Decoding visions of 2020

Karen Howe weighs in with predictions for the year ahead and what they mean for agencies and the state of creativity.
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Shapeshifting defines the decade

The quiet but persistent chant of “the model is broken” leads me to expect ongoing turmoil as ad agencies and PR companies continue morphing. PR firms are turning into ad agencies by expanding their creative services, while agencies are recasting themselves as consultancies. Accenture buying Droga 5 – one of the hottest agencies on the planet – provided an unlikely spot of hope: it’s an acknowledgement that data alone is not the answer, as creative is the lifeblood required to give it shape, relevance and meaning. And as AI creep continues, we maintain uneasy co-existence. We love it but we hate it. The flurry of AI “creative directors” has been laughable up to this point; in fact, Burger King mocked it openly. But still the quest continues to make creative more science than art.

Fewer cage matches

I’d like to see more clients migrate back to a one-agency commitment model as they remember the remarkable power of a business partner who speaks their brand shorthand. I think smart clients will figure out that placing multiple agencies in cage match on a project-by-project basis is the direct path to inferior creative, crushed morale and diminished motivation.

The fallacy of privacy

Pressure is mounting for greater transparency and personal control over how advertisers use data – witness the spate of how-to articles helping people limit outside access to intel provided by their smartphone. The ascendency of sound-activated search comes with its own Achilles heel. The New York Times offered its own take on Amazon Echo: “The 2010s proved it’s easy to convince people to bug their own homes if you also give them the ability to listen to Maroon 5 on demand.”

This may be the decade we stop clinging to any nostalgic notion of privacy, as security cameras and our own phones surveil every moment of our lives. The horse has left the barn.

We are in era of mistrust

Here is an unnerving stat: 89% don’t trust advertisers. We score lower than politicians. Ouch. As well, the trust Canadians have in major institutions, organizations and leaders has been badly eroded.

Truth is under siege. We have work to do as an industry and as a community. This is the time to clean up our act, and leverage the power of creativity to help right the ship.

A category grows into its own

It has been fascinating to see the cannabis category invent itself. It is the quintessential case of building the airplane while in mid-air. As the world looks on, Canada is scrambling to figure out the bust-and-boom world of weed. It is as highly regulated as it is volatile: look no further than share prices of key cannabis brands or producers beginning to sell off some of their assets. Beyond the focus shift to edibles, safe storage and concerns about vaping, we will see the expansive allusions to CBD being a cure-all for everything from dandruff to kidney disease coming under far greater scrutiny.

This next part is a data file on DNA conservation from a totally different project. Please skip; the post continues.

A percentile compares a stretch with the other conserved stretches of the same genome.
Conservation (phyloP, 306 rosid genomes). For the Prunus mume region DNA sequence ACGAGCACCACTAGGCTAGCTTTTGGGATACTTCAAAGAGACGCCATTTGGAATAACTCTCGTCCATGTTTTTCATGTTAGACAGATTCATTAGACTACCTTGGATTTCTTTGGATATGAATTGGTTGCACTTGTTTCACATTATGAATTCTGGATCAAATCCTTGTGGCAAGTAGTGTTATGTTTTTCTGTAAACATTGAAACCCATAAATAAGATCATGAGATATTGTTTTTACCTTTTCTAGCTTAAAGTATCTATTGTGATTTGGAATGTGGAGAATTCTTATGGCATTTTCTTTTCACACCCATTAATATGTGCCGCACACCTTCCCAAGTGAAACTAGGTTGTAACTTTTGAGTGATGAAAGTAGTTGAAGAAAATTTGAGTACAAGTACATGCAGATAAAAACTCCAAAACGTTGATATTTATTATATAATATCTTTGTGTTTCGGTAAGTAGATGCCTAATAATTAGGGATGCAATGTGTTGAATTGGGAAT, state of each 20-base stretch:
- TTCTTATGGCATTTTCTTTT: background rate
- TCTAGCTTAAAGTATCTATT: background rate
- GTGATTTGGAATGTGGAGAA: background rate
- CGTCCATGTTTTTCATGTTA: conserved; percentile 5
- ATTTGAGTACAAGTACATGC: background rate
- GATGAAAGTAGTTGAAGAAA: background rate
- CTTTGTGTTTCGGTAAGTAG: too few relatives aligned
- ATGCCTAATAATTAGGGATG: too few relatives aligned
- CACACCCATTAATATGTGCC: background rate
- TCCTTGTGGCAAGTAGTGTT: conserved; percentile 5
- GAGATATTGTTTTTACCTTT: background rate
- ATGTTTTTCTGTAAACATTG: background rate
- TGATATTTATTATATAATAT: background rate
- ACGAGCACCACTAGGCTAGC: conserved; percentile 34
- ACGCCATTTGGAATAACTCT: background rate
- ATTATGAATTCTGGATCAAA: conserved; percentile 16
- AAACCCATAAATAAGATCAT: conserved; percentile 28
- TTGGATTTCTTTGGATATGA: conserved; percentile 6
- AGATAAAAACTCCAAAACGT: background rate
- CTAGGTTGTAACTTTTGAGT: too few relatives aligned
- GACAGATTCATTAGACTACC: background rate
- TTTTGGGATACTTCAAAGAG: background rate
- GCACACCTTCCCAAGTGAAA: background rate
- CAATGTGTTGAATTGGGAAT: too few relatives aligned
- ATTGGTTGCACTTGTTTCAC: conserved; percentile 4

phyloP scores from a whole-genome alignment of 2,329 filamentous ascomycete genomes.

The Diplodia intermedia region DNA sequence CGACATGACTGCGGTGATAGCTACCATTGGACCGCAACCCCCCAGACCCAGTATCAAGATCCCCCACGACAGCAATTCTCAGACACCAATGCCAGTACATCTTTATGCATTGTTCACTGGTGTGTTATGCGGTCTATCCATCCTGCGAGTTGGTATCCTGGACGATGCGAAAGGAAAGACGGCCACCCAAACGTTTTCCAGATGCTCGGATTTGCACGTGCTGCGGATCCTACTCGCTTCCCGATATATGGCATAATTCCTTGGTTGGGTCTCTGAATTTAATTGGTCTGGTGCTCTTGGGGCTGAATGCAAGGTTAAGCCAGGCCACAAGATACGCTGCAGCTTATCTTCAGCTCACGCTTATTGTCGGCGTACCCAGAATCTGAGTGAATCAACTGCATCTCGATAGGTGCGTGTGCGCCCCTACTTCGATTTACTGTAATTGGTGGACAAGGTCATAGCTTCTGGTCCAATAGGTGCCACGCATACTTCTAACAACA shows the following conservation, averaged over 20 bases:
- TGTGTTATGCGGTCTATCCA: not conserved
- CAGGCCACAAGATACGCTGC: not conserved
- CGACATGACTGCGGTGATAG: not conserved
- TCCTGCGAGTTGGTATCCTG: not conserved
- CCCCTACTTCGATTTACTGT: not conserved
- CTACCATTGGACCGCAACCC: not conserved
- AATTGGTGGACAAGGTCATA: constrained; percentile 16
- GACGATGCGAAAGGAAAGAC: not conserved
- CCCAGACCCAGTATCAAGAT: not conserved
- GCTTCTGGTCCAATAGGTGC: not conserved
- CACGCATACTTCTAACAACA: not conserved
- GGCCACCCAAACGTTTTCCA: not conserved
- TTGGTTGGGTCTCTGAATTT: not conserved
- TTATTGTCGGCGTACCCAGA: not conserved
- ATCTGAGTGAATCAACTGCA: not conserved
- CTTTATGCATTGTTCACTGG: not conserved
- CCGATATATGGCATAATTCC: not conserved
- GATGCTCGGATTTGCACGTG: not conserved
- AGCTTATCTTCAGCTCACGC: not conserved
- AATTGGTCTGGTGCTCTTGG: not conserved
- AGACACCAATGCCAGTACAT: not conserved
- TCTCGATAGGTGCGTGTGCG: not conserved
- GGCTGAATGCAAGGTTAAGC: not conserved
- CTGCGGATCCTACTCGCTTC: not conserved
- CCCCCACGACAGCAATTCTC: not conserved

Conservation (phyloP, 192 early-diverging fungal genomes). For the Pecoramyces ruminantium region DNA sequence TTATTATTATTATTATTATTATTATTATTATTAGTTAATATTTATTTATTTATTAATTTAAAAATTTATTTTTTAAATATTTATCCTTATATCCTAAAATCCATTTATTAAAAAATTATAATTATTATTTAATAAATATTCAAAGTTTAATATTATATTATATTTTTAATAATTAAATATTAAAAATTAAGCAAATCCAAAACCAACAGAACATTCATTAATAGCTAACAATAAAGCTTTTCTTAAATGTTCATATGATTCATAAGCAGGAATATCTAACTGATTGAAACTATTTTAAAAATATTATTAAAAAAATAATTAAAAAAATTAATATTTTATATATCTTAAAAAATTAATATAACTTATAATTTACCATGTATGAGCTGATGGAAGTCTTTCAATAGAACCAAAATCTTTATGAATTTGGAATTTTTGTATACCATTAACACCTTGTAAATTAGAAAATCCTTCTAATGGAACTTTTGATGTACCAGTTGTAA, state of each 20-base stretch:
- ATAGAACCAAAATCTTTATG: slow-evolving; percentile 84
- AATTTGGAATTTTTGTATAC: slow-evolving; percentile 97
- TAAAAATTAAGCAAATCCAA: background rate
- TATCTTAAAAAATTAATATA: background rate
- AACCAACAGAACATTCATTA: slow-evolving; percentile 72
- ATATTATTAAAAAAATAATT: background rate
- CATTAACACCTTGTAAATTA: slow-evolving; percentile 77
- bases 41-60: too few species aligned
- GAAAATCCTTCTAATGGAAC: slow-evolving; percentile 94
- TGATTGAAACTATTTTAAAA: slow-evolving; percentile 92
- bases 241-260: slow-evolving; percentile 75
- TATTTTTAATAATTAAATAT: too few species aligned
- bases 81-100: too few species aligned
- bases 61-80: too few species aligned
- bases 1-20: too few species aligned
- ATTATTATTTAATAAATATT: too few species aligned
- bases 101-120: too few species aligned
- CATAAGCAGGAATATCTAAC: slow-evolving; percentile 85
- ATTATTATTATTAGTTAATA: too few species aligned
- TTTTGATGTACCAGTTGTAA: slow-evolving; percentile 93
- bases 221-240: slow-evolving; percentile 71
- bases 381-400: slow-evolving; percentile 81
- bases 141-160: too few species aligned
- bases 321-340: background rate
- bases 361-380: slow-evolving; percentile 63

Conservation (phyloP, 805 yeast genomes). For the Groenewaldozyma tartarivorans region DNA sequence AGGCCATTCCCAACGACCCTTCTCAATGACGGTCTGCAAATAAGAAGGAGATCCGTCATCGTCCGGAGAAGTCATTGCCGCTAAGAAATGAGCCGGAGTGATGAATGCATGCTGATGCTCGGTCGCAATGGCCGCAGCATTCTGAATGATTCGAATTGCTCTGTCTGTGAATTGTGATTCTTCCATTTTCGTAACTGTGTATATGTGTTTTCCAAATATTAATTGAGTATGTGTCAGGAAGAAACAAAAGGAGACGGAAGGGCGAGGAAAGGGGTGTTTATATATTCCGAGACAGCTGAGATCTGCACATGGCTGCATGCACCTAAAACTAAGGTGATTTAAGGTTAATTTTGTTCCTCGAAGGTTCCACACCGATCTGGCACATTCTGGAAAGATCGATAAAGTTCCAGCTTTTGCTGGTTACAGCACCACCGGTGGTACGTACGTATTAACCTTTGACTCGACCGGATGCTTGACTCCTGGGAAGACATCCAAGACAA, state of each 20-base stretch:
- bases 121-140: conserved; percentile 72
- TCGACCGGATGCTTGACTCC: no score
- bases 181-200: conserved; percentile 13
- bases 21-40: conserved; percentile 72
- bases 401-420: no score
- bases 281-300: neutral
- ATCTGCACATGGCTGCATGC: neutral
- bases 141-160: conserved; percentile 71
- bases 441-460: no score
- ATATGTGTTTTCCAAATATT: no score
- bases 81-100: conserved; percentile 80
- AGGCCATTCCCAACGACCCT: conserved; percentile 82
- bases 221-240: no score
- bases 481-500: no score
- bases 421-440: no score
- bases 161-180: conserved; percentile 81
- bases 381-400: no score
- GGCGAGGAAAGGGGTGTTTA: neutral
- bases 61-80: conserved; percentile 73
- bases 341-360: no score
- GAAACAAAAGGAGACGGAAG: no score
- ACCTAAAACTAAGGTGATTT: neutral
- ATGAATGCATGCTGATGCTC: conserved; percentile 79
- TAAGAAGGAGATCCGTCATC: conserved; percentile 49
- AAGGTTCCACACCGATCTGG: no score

“Purpose-washing”

Millennials seek brands that align with their personal values, and they are not alone. As more companies grasp the importance of purpose versus just profit, we’ll have a burgeoning of clients with conscience. The caveat is the trap of the empty gesture. People are deeply wary of purpose-washing, so a brand’s commitment to purpose must be long-term, legit, internal and external or it will feel the backlash, fast and furious. Brands that get it right include Tom’s Shoes, Patagonia, Warby Parker and Italy’s Leroy Merlin.

Sustainability is hip

The 60s are back, and it’s a good thing. Millennials are today’s hippies. Namaste to that. They are our climate champions, preachers of sustainability and acolytes of reuse and recycle, and causes and brands that flank those beliefs will flourish. Our millennials are the antidote to all things Gordon Gecko. They give me hope. Greta Thunberg is the gamechanger, watch us vector towards meaningful action with regards to climate change.

Digital detox

Will this be the year we end the bashing of social and trashing of Twitter? The bigger issue is the people, not the platform. We need an etiquette update and it goes like this; when you are with people, be present. Listen, and engage. According to studies by psychologist Dr. Mary Donahue, we swipe our phones an average of 2,562 times a day. Will we see a shift to mindful untethering (thank you Gwyneth Paltow) and take part in a little digital detox now and then?

Oh Canada

A tip of the hat to our own wonderful and humble country. Beyond our national treasure (of course I speak of Ryan Reynolds), we have become a mighty force creatively. Almost 100 countries submitted work into Cannes Lions in 2019, and Canada quietly claimed 8th place for most awards won. We have global traction. You will continue to see Canadian creative flourish, and be recognized on podiums worldwide.

Karen Howe is founder of creative consultancy The Township and member of the Cannes Lions Advisory Board.